I just finished reading Harvard Business Review’s (HBR) “Megatrends in Global Health.” (You can read it too by clicking here) First off, as I suspected, megatrends is not a real word according Merriam-Webster’s dictionary; but let’s just assume they meant really big, really important trends. Megatrend number seven is “evidence-based medicine.” Duh, it’s better to know if your interventions work, right? But HBR had an interesting take on it:
“Data on outcomes will increasingly be used to develop standard protocols for treating many diseases, resulting in a movement away from the long-dominant “what you and your doctor decide is best” judgment-based medicine. Could this lead to health care Czars who will establish protocols and penalize physicians who deviate from them?”
In a lot of ways, this is a first-world perspective (or really the perspective of insured first-world folks). It assumes that one has a primary care physician, which isn’t true for many Americans and most of the people in the countries where VillageReach works. But I do think this applies in a broader sense to the one-size-fits-all evidence-based intervention philosophy that plagues global health. Let me be clear, I love that VillageReach puts such a big emphasis on evaluating our interventions; it’s a major part of what made me want to work here. We know that you cannot just assume that what should work, will work. That’s why in our annual evaluation of our community health program in Kwitanda, Malawi we don’t just ask if people have a mosquito net but also if they sleep under one. And when it turned out that more people have nets than use them, we changed our strategy to make sure that we our addressing the need for nets and addressing the barriers in actually using them.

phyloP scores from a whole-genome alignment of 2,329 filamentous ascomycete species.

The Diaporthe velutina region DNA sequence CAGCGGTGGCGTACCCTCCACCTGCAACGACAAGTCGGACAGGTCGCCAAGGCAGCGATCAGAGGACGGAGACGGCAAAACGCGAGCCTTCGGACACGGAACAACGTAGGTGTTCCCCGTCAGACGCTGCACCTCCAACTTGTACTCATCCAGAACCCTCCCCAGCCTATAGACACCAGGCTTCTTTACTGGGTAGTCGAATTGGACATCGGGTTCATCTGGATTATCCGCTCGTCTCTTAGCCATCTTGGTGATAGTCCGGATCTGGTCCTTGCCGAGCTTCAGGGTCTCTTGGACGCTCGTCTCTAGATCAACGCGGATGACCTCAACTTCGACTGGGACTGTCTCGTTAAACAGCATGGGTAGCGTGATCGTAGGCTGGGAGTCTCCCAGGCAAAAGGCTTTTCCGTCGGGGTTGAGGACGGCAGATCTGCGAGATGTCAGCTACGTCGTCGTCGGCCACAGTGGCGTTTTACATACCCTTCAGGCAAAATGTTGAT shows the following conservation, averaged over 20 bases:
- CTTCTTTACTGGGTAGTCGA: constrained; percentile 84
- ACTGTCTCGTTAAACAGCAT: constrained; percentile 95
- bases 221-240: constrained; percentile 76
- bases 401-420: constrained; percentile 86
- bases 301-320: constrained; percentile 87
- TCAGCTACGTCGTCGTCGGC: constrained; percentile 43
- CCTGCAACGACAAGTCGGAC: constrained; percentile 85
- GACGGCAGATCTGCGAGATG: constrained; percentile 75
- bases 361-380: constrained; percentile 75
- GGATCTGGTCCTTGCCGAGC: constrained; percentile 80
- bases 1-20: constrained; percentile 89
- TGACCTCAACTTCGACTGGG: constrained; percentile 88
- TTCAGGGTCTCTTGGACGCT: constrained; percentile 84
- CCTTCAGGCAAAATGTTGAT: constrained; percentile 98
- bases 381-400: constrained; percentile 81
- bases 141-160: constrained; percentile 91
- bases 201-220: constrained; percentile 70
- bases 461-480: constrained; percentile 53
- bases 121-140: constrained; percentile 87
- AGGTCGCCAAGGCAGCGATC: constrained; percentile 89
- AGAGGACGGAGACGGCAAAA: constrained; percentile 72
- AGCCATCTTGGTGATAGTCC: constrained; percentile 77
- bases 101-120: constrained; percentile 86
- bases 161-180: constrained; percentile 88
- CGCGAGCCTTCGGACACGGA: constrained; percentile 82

But what about when a good program that everyone likes doesn’t have the outcomes they expect? Our maternal and child health hotline in Balaka District, Malawi is getting amazing feedback from the community. People love having someone who will listen to them, answer their questions, and give sound advice. We’re still waiting for our final evaluation results and I anticipate that our results will be as good as we hope. But even if if they’re not, I’m still pretty sold on the program. There has to be room in “evidence-based” to say “Ok, it may not have changed the outcome of the pregnancy, but it was comforting and made pregnancy easier and less scary for our clients” just like I want to be able to say to my doctor “I understand that the drug that you take for five days is more effective, but I want the one that I only have to take for two days because it’s easier for me.” I think evidence-based interventions are a good thing, a very good thing. We just need to make sure we do it in a way that honors what VillageReach is all about: extending the reach and improving the quality of the health system. And sometimes we do that in ways that are hard to measure.